- building the unit-tests, acceptance tests, stress tests, etc…
- running the tests
- running tools such as code-correctness and test-coverage tools
- interpreting the test results and creating a build and test report
- collating, zipping, and archiving files
We have found that it is worthwhile to automate the use of tools such as code-correctness and test-coverage tools than periodically running them manually. They are often reasonably quick to automate and it ensures that we pick up a problem as soon as it is introduced.
Another area that we often consider automation is code generation. Any time that a developer finds themselves doing cut-and-paste programming or developing code that doesn’t require much thinking, it is often a good candidate for automation. One option is to implement the code as a template or generic class. Alternatively it may be better to put the data into a non-code format such as XML and then automate the generation of the code from this. A good example involved a project we worked on that had a proprietary TCP/IP messaging protocol. We wanted each message to have its own class in the code, but each message had its own unique set of parameters. To solve this we used an XML format to describe the protocol and then developed a code-generator to generate the messaging code. We also added all of the human-readable explanations to the XML file and developed a second code-generator to generate the user-documentation from the same XML file. Therefore this automation reduced any chance of errors in the code due to cut-and-paste programming, and also guaranteed that the user documentation was always up to date with the code it was associated with!
Even though we use automation extensively, it is important to balance this with ‘Keep It Simple’. Be weary that it is possible to over-automate or end up with unwieldy automation systems that require a lot of maintenance time.
Prototyping is an essential part of our process. It builds upon a concept that we have of the Romans versus the Greeks. The Romans are more pragmatic and active versus the Greeks who are more philosophical, steeped in theory and open discussion. At some point after adopting the Greek approach which is to discuss the theory, philosophy and rationale we will adopt the Roman approach and just bang up a prototype. For example, the Greeks would argue and pontificate at length about whether a catapult is the best weapon to use to siege a city. They would discuss material stresses, angles, ratios and political implications. The Romans would build a catapult and see how far it could fling a rock and what damage it does to a castle.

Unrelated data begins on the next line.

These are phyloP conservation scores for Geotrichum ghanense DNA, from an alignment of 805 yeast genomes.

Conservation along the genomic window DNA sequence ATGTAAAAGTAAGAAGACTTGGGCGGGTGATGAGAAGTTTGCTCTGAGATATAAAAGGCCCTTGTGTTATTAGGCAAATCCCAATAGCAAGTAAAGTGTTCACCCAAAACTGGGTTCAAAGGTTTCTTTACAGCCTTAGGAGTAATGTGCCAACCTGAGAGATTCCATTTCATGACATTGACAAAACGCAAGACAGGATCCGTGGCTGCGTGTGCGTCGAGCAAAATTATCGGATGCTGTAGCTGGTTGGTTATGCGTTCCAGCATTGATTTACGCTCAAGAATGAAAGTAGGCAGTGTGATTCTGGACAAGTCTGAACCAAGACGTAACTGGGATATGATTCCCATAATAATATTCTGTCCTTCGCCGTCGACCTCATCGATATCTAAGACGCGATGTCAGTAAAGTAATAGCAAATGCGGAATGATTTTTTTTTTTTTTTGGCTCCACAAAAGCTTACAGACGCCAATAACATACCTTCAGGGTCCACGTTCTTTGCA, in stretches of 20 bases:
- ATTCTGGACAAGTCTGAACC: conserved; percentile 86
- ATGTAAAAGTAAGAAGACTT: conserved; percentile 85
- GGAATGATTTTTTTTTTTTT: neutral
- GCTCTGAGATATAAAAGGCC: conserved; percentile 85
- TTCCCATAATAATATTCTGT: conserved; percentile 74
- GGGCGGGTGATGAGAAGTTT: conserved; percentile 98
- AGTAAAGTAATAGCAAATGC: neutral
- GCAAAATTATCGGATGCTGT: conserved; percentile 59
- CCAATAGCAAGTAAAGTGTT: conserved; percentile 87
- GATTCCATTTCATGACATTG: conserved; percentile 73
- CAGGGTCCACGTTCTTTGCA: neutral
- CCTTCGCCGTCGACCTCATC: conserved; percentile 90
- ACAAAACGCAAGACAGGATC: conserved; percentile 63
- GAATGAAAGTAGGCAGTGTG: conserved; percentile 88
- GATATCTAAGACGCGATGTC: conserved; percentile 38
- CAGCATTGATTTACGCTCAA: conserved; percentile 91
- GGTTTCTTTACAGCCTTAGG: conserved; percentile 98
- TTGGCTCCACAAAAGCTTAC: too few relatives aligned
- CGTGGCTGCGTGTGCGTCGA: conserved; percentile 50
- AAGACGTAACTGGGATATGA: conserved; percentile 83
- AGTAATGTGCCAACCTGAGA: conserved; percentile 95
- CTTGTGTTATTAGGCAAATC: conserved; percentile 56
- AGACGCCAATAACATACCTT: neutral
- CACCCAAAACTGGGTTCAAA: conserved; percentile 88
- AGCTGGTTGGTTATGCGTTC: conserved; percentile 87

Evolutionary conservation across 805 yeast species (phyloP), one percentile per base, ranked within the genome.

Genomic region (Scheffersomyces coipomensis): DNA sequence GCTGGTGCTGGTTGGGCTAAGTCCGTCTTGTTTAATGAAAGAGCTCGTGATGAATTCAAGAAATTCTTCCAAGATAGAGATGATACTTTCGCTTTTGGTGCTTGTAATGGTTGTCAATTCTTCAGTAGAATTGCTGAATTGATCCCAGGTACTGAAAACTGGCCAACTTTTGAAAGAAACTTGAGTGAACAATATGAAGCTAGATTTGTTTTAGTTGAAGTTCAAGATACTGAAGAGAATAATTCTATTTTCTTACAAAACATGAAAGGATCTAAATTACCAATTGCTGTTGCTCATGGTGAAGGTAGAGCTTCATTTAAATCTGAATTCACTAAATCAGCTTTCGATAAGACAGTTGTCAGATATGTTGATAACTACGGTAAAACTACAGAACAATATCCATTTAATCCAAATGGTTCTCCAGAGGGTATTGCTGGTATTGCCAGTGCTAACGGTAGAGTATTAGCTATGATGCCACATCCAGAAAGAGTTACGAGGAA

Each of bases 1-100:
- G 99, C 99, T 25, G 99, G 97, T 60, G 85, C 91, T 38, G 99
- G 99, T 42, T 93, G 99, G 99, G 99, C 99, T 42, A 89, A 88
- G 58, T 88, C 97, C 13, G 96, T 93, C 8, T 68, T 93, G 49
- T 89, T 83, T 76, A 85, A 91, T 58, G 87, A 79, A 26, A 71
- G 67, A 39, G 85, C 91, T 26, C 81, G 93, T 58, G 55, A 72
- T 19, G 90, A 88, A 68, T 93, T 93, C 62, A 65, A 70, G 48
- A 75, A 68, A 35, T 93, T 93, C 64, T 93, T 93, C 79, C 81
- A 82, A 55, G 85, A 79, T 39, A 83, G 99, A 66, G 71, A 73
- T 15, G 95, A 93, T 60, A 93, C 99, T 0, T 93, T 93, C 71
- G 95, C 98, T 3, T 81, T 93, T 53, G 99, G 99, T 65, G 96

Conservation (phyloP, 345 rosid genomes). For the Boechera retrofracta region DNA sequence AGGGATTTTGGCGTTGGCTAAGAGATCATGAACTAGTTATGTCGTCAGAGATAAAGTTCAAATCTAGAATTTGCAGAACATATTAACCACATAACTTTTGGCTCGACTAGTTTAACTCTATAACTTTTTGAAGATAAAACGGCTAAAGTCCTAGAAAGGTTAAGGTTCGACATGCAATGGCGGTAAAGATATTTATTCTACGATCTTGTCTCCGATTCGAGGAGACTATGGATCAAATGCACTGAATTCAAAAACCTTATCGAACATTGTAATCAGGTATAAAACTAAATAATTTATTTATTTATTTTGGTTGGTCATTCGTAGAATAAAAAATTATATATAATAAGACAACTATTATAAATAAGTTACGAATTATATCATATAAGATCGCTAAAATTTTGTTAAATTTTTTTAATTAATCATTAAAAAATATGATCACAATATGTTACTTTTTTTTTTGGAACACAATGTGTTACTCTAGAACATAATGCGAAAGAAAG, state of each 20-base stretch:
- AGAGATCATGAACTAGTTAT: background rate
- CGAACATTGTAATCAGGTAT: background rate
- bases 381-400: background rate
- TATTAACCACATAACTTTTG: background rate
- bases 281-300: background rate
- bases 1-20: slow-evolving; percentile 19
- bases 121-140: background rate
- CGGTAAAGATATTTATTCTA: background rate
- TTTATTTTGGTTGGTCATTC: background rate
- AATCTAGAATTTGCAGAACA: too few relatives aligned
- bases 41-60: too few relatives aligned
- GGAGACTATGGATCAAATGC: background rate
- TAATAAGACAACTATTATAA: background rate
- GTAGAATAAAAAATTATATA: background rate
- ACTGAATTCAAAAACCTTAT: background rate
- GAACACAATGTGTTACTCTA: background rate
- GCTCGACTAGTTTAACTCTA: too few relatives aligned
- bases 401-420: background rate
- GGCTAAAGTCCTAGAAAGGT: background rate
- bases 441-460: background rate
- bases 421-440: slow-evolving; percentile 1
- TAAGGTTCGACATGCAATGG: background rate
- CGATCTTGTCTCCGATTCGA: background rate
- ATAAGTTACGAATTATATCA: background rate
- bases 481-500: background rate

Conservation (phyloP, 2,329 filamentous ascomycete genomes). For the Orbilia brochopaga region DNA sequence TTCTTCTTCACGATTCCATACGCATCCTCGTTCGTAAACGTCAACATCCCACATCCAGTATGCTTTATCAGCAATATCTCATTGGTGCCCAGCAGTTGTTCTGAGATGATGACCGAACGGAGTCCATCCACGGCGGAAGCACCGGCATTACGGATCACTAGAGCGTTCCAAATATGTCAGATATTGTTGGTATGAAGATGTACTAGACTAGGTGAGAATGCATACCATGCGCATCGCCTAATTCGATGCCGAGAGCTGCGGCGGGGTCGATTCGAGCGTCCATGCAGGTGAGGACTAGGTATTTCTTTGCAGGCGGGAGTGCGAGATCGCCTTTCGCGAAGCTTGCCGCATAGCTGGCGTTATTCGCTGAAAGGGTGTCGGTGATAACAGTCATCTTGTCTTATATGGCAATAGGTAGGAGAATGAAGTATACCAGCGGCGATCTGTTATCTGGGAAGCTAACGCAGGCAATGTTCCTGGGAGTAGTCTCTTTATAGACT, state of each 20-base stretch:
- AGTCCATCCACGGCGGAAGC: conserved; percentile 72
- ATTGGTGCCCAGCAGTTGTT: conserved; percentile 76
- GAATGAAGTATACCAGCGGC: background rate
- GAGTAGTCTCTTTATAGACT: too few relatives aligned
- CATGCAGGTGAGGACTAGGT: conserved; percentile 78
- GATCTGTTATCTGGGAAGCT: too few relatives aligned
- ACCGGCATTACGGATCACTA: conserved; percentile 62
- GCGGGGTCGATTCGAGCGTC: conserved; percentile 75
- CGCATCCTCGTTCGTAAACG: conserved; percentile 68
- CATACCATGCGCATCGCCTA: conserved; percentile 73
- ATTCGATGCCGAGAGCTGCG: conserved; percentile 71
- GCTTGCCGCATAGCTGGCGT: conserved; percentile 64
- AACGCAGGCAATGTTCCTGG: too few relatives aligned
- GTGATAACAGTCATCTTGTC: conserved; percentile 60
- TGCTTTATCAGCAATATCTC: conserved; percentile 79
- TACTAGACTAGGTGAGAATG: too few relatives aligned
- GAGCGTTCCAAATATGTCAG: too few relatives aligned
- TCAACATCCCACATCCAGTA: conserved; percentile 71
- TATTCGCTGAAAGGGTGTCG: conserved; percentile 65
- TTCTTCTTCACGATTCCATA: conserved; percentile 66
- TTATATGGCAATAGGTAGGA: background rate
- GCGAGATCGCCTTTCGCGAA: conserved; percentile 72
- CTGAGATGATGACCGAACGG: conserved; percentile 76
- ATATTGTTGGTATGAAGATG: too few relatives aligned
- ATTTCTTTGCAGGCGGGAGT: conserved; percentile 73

The above paragraph has absolutely no historical accuracy, but it illustrates the point. A prototype is quick, pragmatic way to: -
- Determine the feasibility of an approach (is it even possible?).
- Discover unknowns quickly.
- Compare different technologies.
- Provide more confident estimates.
There is a lot of discussion as to whether it is better to throw away a prototype or to keep the prototype and develop it into a product. A rule of thumb is that the prototype only proves or investigates a small unknown and does no more. The prototype should not grow larger than a week’s work into an unwieldy piece of code that implements several features and then grows into the final, untested and hacked product. As long as this rule is satisfied, it is OK to keep a prototype as long as: -
- The design is not fundamentally flawed.
- The first step after proving the prototype is to add extensive tests to test each feature as well as stress tests to make sure it is stable. As long as sufficient testing is done, the resulting design and code will be of a high quality.
We consistently review and use tools that will help us to get the job done. Some examples of the tools we use are: -
- Source control.
- Bug tracking tools.
- Automated builds tools.
- Time tracking tools.
- Coding languages.
- Profiling and memory leak detection tools.
Nothing Replaces Thinking
It is easy for non-software management to believe that there is some ideal methodology, set of tools, or organisational design, which once adopted will allow even mediocre employees to crank out software. This can be a misconception with the adoption of an agile methodology. Even if you have continuously integration, an automated build system, and develop software incrementally, engineers still need to think to themselves “For this piece of software, does it make sense to do the testing this way, and how much testing should I do, or is there a better innovative way to do this?” Nothing replaces thinking.
We believe that thinking is central to an engineer’s role, so instead of using project-managers and business process analysts to shield the engineering team from customers and end-users, the engineers should be encouraged to meet regularly with customers. This should involve brainstorming sessions, user-story analysis, installing software, and investigating system issues. The engineers are in the best position to understand what is possible, what is involved, and therefore have the greatest potential for innovation in creating the solution.